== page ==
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The Lincoln Keyboard&a typewriter keyboard designed for computers imput flexibility

The Lincoln Keyboard&a typewriter keyboard designed for computers imput flexibility THE LINCOLN KEYBOARD--A TYPEWRITER KEYBOARD COMPUTERS IMPUT FLEXIBILITY* DESIGNED FOR A. VANDERBURGH** A new typewriter keyboard, for direct and punched paper tape computer input will replace the usual commercial keyboard with 88 characters chosen for the convenience of p r o g r a m m e r s . The Lincoln Keyboard is expected to facilitate the programming of algorithmic processes and should allow considerable flexibility in assembly and utility routines. The 88 characters are incorporated in the 44 key standard typewriter design. The characters chosen for the new keyboard are as follows: 1. Block English Letters 26 2. Standard Arabic Numerals 10 8. Six Greek Letters a ~ ~ A e X 6 4. Twelve Lower-case English Letters h i j k n p q t w x y z 12 5. Eight Punctuation Symbols--, * ? ' ( ) { } 8 6. Eleven Formula Symbols--~ [ / < > = -= • -t- - × 11 7. Seven Symbols for Symbolic Logic-- ~ A V ) ( ~ r~ 7 8. Eight Special S y m b o l s - - O [] -~ # ] ~ 8 88 The block letters and arabic numerals are in the standard keyboard locations. All the other symbols are located for maximum convenience. In addition to the standard machine functions (tab, space, backspace, tab set, tab clear) there will be two new ones--superscript shift and subscript shift. Four of the special symbols (O [] __ - - ) do not advance the carriage and can therefore be used to enclose, underline, or "bar" the next character typed. The "period" prints in the center of the character space and is perhaps more properly called "dot" (as in "dot" product). The character ~ " will be used to indicate an aside. For example, it can be used to indicate special directions to the assembly program. (It has been nicknamed the "'MMeta Hand.") The character --~ is a printed arrow and not a machine function. The Lincoln Keyboard was designed for use on TX-2, the latest member of a group of experimental computers built at Lincoln Laboratory, M.I.T. It will be used both for preparation of programs on punched paper tape and for direct console communication in program language. A W =- B X = C Y w D Z E E 1 A F ~ t G 3 y H $ ) I 5 i J 6 ( K 7 ,~ L 8 p M 9 ~ N 0 h 0 { ] P } k Q < X R S ~ v T / A U > -k V " - I1 × z ~ B n q * The research in this document was supported jointly by the Army, Navy and Air Force under contract with the Massachusetts Institute of Technology. ** Staff member, Lincoln Laboratory, Massachusetts Institute of Technology. http://www.deepdyve.com/assets/images/DeepDyve-Logo-lg.png Communications of the ACM Association for Computing Machinery

The Lincoln Keyboard&a typewriter keyboard designed for computers imput flexibility

Communications of the ACM , Volume 1 (7) – Jul 1, 1958

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Publisher
Association for Computing Machinery
Copyright
Copyright © 1958 by ACM Inc.
ISSN
0001-0782
DOI
10.1145/368873.368879
Publisher site
See Article on Publisher Site

Abstract

THE LINCOLN KEYBOARD--A TYPEWRITER KEYBOARD COMPUTERS IMPUT FLEXIBILITY* DESIGNED FOR A. VANDERBURGH** A new typewriter keyboard, for direct and punched paper tape computer input will replace the usual commercial keyboard with 88 characters chosen for the convenience of p r o g r a m m e r s . The Lincoln Keyboard is expected to facilitate the programming of algorithmic processes and should allow considerable flexibility in assembly and utility routines. The 88 characters are incorporated in the 44 key standard typewriter design. The characters chosen for the new keyboard are as follows: 1. Block English Letters 26 2. Standard Arabic Numerals 10 8. Six Greek Letters a ~ ~ A e X 6 4. Twelve Lower-case English Letters h i j k n p q t w x y z 12 5. Eight Punctuation Symbols--, * ? ' ( ) { } 8 6. Eleven Formula Symbols--~ [ / < > = -= • -t- - × 11 7. Seven Symbols for Symbolic Logic-- ~ A V ) ( ~ r~ 7 8. Eight Special S y m b o l s - - O [] -~ # ] ~ 8 88 The block letters and arabic numerals are in the standard keyboard locations. All the other symbols are located for maximum convenience. In addition to the standard machine functions (tab, space, backspace, tab set, tab clear) there will be two new ones--superscript shift and subscript shift. Four of the special symbols (O [] __ - - ) do not advance the carriage and can therefore be used to enclose, underline, or "bar" the next character typed. The "period" prints in the center of the character space and is perhaps more properly called "dot" (as in "dot" product). The character ~ " will be used to indicate an aside. For example, it can be used to indicate special directions to the assembly program. (It has been nicknamed the "'MMeta Hand.") The character --~ is a printed arrow and not a machine function. The Lincoln Keyboard was designed for use on TX-2, the latest member of a group of experimental computers built at Lincoln Laboratory, M.I.T. It will be used both for preparation of programs on punched paper tape and for direct console communication in program language. A W =- B X = C Y w D Z E E 1 A F ~ t G 3 y H $ ) I 5 i J 6 ( K 7 ,~ L 8 p M 9 ~ N 0 h 0 { ] P } k Q < X R S ~ v T / A U > -k V " - I1 × z ~ B n q * The research in this document was supported jointly by the Army, Navy and Air Force under contract with the Massachusetts Institute of Technology. ** Staff member, Lincoln Laboratory, Massachusetts Institute of Technology.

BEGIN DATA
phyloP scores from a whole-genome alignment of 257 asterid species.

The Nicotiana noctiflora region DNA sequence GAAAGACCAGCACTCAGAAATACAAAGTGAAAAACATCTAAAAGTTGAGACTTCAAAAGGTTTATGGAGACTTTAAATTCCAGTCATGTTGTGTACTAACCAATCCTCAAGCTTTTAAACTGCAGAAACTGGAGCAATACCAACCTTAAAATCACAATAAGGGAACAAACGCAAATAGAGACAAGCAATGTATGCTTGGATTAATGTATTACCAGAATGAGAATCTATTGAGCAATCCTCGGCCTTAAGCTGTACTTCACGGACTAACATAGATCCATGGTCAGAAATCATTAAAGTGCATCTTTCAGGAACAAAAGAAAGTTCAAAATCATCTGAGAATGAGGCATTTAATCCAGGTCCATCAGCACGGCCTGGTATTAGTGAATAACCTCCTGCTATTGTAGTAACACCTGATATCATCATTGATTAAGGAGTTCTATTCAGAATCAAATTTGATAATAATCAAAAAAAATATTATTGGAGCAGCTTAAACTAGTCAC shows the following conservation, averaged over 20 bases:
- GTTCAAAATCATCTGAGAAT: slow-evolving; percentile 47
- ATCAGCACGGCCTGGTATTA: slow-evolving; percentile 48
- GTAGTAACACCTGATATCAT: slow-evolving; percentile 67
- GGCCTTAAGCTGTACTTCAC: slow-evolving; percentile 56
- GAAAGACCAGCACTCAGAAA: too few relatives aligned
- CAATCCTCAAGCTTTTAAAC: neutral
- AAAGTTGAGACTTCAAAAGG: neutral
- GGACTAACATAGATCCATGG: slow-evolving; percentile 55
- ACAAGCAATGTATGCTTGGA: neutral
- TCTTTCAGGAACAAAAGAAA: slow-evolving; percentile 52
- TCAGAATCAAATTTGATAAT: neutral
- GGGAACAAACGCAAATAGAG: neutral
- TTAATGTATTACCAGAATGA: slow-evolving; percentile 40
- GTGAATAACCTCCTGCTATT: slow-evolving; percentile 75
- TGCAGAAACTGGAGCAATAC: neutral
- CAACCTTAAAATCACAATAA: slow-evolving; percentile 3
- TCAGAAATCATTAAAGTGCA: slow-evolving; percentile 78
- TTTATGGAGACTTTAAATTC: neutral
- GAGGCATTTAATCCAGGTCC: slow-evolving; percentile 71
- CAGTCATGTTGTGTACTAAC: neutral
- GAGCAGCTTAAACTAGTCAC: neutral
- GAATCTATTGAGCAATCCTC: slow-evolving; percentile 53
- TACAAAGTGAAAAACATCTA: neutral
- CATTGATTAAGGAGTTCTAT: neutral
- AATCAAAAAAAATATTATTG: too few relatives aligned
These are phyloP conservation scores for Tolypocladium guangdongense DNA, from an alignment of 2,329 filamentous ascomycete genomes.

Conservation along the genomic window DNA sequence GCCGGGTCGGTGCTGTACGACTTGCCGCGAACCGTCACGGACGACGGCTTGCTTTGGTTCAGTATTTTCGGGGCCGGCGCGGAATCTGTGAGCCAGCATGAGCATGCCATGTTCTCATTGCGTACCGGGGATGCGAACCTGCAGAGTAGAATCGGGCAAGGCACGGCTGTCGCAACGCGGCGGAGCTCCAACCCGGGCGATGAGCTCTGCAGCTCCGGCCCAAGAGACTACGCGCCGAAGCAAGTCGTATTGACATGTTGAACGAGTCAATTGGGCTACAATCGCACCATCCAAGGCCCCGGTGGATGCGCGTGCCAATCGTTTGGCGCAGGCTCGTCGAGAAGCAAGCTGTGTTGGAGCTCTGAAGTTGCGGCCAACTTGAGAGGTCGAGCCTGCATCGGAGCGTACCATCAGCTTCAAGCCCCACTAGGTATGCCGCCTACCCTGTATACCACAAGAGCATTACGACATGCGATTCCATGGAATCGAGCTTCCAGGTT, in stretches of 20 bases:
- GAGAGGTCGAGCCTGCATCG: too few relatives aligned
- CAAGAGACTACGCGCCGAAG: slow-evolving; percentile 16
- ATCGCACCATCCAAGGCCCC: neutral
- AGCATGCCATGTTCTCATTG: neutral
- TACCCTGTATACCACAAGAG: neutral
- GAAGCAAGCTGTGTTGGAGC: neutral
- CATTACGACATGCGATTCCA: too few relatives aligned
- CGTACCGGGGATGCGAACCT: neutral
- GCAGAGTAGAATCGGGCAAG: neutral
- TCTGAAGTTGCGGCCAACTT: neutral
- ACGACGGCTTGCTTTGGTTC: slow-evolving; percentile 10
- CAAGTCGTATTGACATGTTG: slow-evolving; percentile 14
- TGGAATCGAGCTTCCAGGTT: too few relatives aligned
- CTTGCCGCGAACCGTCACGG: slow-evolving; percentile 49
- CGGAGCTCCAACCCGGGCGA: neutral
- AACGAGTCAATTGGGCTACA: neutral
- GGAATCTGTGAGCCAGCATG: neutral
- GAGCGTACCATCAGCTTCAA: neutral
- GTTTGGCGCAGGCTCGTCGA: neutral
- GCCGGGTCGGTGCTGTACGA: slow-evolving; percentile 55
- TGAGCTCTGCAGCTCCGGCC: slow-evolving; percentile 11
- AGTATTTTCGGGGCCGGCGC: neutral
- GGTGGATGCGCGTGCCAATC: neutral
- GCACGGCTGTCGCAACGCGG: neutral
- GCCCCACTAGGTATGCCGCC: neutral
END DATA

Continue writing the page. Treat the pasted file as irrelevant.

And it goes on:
Journal

Communications of the ACMAssociation for Computing Machinery

Published: Jul 1, 1958

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